Tips for Reducing Fall Allergy Eye Irritation
- Posted on: Oct 9 2014
Autumn is now in full swing, and that means many North Texans are dealing
with itchy, watery eyes and other symptoms of fall allergies.
If you suffer from seasonal allergies, you’re not alone. Did you
know that The Asthma and Allergy Foundation has ranked Dallas the number
23 worst city in the nation for allergies? Some of the most common allergens
that might be irritating your eyes this fall include ragweed, mold and
The fall weather will be the primary factor determining just how bad allergies
will be this year. If temperatures stay above normal and it continues
to stay dry in North Texas, allergy sufferers may experience more symptoms
than normal. On the other hand, moist air can help keep pollen out of
the air, and a blast of cold air will help kill off allergens.
If you are experiencing runny nose, congestion, coughing, sneezing or itchy,
watery eyes, it’s likely you’re suffering from allergies.
What can you do about allergies?
While you may not be able to change the allergen count in the air, there
are a few practical things you can do to help reduce your exposure to
irritating allergens this fall.
Stay inside and keep your windows closed on high pollen count days.Local weather services provide daily pollen counts. When pollen is high,
avoid being outside as much as possible. Typically, pollen counts tend
to be higher mid-morning and early evening.
Wear eyeglasses or sunglasses to block pollen from your eyes.When you do go outside, eyeglasses or sunglasses can act as a shield to
protect your eyes from allergens that may be in the air.
Practice proper contact lens care. Contact lens wearers may experience more allergy symptoms due to allergens
becoming trapped behind the contact lens. Lenses should be cleaned thoroughly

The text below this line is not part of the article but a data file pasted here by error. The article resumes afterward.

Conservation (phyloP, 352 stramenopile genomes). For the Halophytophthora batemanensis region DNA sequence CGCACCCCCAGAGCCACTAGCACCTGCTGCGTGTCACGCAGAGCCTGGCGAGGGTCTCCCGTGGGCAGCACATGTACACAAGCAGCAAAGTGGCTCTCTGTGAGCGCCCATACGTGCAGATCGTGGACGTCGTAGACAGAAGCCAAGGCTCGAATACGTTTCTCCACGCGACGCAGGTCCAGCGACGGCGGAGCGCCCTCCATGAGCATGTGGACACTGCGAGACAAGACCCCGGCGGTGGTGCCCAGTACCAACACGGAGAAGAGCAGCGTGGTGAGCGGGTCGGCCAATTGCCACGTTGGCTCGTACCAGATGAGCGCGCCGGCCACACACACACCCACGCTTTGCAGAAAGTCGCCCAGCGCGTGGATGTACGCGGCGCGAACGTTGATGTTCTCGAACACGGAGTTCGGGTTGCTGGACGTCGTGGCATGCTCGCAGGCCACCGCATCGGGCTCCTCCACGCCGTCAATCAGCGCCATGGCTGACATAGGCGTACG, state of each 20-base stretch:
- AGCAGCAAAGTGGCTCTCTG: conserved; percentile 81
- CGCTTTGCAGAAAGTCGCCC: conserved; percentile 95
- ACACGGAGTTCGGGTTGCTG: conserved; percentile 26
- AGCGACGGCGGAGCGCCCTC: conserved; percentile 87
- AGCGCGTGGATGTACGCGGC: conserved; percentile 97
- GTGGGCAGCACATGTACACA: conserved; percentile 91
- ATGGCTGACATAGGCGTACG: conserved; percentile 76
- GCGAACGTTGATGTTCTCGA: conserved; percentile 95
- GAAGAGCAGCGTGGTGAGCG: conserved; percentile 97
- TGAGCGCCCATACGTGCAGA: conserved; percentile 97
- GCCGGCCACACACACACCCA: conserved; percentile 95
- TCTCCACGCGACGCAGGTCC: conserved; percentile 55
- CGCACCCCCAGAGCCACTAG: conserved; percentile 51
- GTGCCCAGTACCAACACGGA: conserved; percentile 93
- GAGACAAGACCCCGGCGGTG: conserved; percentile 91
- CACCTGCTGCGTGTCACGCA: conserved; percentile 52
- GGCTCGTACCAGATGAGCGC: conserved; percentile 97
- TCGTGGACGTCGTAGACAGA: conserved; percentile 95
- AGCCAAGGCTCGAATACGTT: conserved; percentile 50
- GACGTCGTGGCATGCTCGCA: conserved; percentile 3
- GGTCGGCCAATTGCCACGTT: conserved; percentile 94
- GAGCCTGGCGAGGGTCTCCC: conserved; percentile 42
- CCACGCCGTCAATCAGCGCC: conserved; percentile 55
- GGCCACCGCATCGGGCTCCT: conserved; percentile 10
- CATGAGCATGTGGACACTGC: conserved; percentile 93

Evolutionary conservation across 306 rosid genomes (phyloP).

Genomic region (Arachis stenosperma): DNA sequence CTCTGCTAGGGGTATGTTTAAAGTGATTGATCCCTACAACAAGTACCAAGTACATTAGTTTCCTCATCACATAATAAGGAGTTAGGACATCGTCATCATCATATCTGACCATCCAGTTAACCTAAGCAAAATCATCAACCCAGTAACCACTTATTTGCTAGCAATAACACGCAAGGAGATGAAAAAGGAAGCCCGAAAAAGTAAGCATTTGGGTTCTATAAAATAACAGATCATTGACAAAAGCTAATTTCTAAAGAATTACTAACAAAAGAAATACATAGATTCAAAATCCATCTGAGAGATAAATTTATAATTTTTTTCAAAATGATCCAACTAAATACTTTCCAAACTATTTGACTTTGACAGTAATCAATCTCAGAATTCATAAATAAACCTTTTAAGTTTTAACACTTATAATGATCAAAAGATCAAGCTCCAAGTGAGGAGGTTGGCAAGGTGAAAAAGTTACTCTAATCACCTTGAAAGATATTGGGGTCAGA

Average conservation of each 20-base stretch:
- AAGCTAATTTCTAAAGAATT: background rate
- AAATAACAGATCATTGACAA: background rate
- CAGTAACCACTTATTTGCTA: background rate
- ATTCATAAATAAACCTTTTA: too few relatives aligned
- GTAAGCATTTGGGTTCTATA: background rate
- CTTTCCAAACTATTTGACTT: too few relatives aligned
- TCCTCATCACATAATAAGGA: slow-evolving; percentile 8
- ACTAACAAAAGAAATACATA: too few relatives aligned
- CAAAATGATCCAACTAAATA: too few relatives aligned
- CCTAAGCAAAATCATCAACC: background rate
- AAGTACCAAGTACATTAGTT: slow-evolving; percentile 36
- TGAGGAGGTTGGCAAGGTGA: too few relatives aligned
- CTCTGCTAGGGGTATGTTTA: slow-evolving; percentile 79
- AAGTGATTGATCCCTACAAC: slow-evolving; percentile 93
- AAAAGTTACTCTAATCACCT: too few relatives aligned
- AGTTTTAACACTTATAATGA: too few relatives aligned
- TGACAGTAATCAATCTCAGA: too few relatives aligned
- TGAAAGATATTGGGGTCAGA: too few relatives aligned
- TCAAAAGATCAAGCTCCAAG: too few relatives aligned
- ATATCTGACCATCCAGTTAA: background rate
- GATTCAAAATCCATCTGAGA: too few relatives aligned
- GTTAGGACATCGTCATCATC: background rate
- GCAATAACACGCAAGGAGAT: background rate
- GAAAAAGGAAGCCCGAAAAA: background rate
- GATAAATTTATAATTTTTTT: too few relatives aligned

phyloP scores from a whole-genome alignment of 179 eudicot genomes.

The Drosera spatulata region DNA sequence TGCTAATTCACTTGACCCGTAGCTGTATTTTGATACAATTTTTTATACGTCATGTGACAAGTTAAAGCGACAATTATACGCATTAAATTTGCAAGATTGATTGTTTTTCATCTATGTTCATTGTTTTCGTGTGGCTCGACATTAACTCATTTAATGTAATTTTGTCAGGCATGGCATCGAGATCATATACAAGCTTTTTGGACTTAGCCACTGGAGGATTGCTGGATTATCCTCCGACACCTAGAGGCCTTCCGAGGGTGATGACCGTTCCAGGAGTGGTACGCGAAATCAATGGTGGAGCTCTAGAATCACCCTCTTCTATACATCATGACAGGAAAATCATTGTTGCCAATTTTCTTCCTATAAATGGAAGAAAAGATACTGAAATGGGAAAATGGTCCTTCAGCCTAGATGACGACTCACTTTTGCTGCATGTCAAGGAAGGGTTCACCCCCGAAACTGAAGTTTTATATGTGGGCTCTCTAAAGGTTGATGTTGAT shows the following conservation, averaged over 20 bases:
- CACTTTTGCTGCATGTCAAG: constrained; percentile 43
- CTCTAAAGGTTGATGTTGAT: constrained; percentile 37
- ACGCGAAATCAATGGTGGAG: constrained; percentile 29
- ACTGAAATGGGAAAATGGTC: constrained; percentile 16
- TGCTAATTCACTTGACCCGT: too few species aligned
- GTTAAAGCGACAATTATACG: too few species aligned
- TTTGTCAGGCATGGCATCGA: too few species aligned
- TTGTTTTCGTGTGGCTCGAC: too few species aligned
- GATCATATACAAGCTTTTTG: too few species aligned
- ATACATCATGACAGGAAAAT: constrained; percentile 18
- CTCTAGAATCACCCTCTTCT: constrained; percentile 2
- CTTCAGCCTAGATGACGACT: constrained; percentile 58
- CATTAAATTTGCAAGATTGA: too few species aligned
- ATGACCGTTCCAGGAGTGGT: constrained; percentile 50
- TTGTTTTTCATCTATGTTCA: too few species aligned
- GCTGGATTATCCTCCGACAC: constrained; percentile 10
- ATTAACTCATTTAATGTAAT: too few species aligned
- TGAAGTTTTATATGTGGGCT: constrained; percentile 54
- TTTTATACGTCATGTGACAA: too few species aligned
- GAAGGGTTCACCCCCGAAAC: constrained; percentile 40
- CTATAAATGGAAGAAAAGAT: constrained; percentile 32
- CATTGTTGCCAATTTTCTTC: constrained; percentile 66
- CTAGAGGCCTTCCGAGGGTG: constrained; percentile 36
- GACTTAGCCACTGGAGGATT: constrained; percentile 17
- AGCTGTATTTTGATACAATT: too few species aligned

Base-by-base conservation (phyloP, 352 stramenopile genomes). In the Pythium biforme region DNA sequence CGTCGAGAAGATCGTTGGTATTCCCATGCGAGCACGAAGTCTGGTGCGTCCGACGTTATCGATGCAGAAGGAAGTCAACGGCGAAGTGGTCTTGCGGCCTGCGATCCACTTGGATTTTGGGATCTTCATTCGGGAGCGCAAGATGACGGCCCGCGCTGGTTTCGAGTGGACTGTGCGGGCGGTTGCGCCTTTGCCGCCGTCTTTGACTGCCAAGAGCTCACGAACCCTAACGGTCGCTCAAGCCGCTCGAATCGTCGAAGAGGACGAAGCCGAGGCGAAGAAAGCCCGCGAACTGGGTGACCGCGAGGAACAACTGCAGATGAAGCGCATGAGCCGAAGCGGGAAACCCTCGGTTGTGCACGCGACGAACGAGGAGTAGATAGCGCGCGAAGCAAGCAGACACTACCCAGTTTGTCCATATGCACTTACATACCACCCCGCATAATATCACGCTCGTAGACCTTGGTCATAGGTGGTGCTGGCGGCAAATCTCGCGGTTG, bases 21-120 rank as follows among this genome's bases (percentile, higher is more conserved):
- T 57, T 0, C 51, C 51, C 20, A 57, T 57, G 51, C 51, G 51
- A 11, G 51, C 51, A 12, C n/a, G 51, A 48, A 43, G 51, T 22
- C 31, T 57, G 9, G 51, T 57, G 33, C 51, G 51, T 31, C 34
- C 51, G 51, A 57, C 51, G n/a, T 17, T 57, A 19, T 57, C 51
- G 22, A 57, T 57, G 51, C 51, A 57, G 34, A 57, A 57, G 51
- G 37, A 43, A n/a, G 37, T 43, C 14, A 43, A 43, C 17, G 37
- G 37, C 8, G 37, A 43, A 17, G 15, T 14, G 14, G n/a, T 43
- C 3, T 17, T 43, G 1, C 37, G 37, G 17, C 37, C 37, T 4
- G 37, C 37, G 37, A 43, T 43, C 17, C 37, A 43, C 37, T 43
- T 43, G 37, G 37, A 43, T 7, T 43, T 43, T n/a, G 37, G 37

and changed regularly.
Wash your hands frequently. If you have allergens on your hands, they can easily come in contact with
your face and eyes, aggravating your allergy symptoms.
Avoid rubbing or scratching your eyes.Consistently rubbing or scratching your eyes may lead to more serious eye
problems or a damaged cornea. Purchase over-the-counter eye drops, or
ask your doctor for prescription eye drops to help relieve dry or itching eyes.
Change your bedding frequently. Allergens can stick to your bedding, further irritating your eyes.
Wash your hair frequently. If you spend much time outside during the spring, wash your hair frequently,
as pollen and other allergens may become trapped in your hair.
If you suffer from dry eyes due to allergies, there may be some treatment
options available to relieve your eye irritation. The
Key-Whitman Dry Eye and Allergy Treatment Center offers dry eye treatments including: artificial tears and ointments, supplements,
plugs to prevent lubrication from escaping the eyes, LipiFlow® treatment
for evaporative dry eye and prescription medications such as Restasis®.
If you are experiencing continual eye irritation,
contact Key-Whitman today to schedule an appointment.
Posted in: Dry Eye & Allergy Treatment